Server and VM policies can be set only by the server administrator through SCVMM or its management tools. Network policies can be set only by the network administrator through the VSM or its management tools.
Network and server administrators cannot make administrative changes to the system at the same time. Operations such as deployment, upgrade, configuration, and troubleshooting, can be carried out in an asynchronous fashion by administrators.
If the network administrator has set up appropriate policies, the server administrator can add, remove, and move both physical hosts and VMs, as well as install physical interfaces in hosts and add virtual interfaces to VMs.
This section includes the following topics:
Software Compatibility with Microsoft Servers
Ensure that the servers that run the Cisco Nexus 1000 VSM and VEM are in the Hardware Compatibility list. This release of the Cisco Nexus 1000V supports the following servers:
- Microsoft Windows Server 2012 R2
- Microsoft Windows Server 2012 SP1
Software Compatibility with the Cisco Nexus 1000V
This release supports upgrades from Release 5.2(1)SM1(5.1) and later.
NoteIf you are upgrading from Release 5.2(1)SM1(5.1) to Release 5.2(1)SM1(5.2c), and you have the permanent or evaluation license installed, see the Cisco Nexus 1000V for Hyper-V License Configuration Guide, Release 5.2(1)SM1(5.2) before beginning with the upgrade procedure. If you are upgrading from Release 5.2(1)SM1(5.1) to Release 5.2(1)SM1(5.2c), and you have the permanent or evaluation license installed, see the Cisco Nexus 1000V for Hyper-V License Configuration Guide, Release 5.2(1)SM1(5.2) before beginning with the upgrade procedure.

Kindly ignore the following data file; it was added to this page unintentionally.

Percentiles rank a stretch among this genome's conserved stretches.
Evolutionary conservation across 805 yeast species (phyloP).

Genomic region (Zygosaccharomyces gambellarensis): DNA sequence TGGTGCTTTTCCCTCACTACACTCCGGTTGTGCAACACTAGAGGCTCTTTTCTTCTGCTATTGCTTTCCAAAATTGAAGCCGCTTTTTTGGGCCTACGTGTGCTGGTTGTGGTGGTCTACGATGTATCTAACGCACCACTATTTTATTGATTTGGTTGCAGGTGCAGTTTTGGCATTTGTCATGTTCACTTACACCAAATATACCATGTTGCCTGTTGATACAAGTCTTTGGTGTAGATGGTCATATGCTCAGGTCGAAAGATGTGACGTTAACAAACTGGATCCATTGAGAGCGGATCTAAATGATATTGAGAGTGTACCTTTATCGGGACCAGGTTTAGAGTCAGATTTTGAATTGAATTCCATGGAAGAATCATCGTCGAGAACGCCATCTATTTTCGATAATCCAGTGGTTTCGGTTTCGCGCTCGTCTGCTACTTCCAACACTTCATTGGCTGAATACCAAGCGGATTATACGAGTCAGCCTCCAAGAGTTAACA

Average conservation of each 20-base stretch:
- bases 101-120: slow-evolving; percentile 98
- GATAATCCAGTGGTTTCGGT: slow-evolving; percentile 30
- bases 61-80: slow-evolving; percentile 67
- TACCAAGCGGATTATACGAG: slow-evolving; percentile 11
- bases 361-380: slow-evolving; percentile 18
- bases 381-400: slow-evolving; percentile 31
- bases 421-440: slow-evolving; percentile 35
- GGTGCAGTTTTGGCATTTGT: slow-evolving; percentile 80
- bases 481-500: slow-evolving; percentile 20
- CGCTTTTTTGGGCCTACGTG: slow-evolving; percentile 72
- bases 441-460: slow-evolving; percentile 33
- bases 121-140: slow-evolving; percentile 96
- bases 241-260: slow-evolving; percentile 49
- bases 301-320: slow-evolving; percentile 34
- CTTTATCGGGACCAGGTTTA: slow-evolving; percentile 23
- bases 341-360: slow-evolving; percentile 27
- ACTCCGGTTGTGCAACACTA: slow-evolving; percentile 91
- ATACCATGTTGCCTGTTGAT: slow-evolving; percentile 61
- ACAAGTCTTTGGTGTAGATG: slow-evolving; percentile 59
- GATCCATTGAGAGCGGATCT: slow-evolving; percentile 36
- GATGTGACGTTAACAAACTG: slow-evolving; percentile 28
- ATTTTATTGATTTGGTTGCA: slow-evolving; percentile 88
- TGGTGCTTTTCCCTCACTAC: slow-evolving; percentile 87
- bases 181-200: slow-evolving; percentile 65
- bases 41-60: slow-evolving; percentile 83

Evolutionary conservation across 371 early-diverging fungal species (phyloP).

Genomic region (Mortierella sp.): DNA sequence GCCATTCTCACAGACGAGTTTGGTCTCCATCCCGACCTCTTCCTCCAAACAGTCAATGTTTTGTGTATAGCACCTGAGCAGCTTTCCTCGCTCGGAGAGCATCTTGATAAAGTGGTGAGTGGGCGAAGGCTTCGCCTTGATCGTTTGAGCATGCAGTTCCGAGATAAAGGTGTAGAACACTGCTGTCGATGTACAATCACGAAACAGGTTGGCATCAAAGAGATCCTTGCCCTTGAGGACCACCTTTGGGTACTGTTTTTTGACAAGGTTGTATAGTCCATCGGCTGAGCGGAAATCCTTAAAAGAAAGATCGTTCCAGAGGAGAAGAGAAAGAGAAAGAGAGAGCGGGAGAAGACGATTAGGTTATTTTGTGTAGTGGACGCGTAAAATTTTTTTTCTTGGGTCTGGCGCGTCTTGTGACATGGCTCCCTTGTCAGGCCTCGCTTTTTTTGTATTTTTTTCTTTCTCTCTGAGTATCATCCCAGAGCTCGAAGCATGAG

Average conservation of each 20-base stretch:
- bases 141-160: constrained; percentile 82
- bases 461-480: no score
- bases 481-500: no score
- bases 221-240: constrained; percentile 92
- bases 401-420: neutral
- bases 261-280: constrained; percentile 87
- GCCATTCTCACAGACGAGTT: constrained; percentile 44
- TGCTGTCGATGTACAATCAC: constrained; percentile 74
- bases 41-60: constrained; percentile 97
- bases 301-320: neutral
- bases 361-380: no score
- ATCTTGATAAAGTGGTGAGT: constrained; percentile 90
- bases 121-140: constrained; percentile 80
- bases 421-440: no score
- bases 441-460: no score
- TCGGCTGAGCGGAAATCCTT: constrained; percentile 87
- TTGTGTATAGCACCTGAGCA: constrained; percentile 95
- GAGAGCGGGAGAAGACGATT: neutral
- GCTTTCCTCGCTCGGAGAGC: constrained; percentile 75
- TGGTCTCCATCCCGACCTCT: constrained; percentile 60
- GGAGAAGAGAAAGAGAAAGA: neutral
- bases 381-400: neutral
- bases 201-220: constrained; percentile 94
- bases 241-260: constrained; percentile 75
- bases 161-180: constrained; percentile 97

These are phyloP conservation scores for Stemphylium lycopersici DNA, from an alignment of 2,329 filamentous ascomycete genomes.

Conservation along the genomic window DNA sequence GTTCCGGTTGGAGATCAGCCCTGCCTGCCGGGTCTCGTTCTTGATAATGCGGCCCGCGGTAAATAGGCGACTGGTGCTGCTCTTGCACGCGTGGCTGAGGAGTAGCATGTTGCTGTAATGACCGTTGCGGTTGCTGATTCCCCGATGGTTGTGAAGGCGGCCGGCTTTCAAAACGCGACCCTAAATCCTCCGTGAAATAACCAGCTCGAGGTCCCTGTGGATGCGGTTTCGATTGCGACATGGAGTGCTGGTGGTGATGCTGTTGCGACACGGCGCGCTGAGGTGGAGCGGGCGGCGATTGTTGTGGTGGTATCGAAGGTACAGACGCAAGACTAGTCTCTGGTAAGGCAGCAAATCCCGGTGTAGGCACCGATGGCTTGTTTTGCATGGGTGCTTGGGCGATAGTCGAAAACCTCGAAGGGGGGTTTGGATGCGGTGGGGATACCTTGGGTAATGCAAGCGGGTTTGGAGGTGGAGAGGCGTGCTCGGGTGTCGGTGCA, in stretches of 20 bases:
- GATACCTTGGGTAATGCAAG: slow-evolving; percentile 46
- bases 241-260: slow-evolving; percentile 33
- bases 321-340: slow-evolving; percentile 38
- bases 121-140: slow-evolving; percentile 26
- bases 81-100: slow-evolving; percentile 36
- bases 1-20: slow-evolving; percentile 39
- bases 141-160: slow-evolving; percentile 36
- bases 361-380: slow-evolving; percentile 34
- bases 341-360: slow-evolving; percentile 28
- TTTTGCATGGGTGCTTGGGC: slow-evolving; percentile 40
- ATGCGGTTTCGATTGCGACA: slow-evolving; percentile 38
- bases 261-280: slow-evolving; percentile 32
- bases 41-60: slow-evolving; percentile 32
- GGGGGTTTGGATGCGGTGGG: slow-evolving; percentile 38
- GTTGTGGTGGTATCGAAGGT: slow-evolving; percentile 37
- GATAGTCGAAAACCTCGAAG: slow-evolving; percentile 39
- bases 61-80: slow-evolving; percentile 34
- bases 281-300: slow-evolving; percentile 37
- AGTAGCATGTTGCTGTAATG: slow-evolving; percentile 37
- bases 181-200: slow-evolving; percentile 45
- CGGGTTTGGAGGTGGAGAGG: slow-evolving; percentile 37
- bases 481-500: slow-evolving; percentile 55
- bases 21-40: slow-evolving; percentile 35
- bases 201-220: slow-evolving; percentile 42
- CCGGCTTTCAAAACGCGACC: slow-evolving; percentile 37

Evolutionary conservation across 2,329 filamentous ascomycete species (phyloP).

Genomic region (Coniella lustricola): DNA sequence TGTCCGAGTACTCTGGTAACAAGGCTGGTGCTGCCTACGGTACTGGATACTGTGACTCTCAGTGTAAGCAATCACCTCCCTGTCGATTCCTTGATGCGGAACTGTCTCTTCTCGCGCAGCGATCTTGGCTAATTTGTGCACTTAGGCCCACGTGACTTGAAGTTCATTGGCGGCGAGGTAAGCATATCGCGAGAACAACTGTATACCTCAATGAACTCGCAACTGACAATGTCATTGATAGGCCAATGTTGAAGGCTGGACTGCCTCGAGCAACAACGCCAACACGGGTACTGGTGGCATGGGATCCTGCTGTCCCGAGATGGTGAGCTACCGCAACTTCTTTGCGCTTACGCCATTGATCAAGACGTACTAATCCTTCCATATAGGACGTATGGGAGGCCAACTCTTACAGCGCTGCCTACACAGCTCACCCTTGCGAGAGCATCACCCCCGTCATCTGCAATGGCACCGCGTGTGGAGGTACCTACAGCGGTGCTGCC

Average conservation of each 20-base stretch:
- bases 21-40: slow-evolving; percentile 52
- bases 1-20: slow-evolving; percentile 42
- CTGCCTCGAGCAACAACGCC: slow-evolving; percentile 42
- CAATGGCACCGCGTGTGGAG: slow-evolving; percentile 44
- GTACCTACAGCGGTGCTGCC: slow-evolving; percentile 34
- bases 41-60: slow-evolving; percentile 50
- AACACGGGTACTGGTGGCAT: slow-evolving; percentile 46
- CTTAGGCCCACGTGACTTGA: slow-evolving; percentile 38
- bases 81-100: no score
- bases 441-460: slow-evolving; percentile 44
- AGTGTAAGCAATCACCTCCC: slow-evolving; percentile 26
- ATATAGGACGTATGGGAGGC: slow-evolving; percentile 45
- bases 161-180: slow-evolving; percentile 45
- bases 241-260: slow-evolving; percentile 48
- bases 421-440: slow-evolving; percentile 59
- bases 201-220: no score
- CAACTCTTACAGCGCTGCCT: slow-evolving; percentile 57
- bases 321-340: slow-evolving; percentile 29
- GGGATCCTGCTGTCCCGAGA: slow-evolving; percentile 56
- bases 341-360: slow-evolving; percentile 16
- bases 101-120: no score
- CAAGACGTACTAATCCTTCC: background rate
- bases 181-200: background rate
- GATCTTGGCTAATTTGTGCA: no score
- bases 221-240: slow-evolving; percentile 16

This section lists the documents used with the Cisco Nexus 1000V for Microsoft Hyper-V.
Cisco Nexus 1000V for Microsoft Hyper-V Release Notes
Install and Upgrade
Cisco Nexus 1000V for Microsoft Hyper-V Installation and Upgrade Guide
Cisco Nexus 1000V for Microsoft Hyper-V High Availability and Redundancy Configuration Guide
Cisco Nexus 1000V for Microsoft Hyper-V Interface Configuration Guide
Cisco Nexus 1000V for Microsoft Hyper-V Layer 2 Switching Configuration Guide
Cisco Nexus 1000V for Microsoft Hyper-V License Configuration Guide
Cisco Nexus 1000V for Microsoft Hyper-V Network Segmentation Manager Configuration Guide
Cisco Nexus 1000V for Microsoft Hyper-V Port Profile Configuration Guide
Cisco Nexus 1000V for Microsoft Hyper-V Quality of Service Configuration Guide
Cisco Nexus 1000V for Microsoft Hyper-V Security Configuration Guide
Cisco Nexus 1000V for Microsoft Hyper-V System Management Configuration Guide
Cisco Nexus 1000V for Microsoft Hyper-V REST API Guide
Reference and Troubleshooting Guides
Cisco Nexus 1000V for Microsoft Hyper-V Command Reference
Cisco Nexus 1000V for Microsoft Hyper-V Troubleshooting Guide
Obtaining Documentation and Submitting a Service Request
For information on obtaining documentation, submitting a service request, and gathering additional information, see the What’s New in Cisco Product Documentation , which also lists all new and revised Cisco technical documentation, at: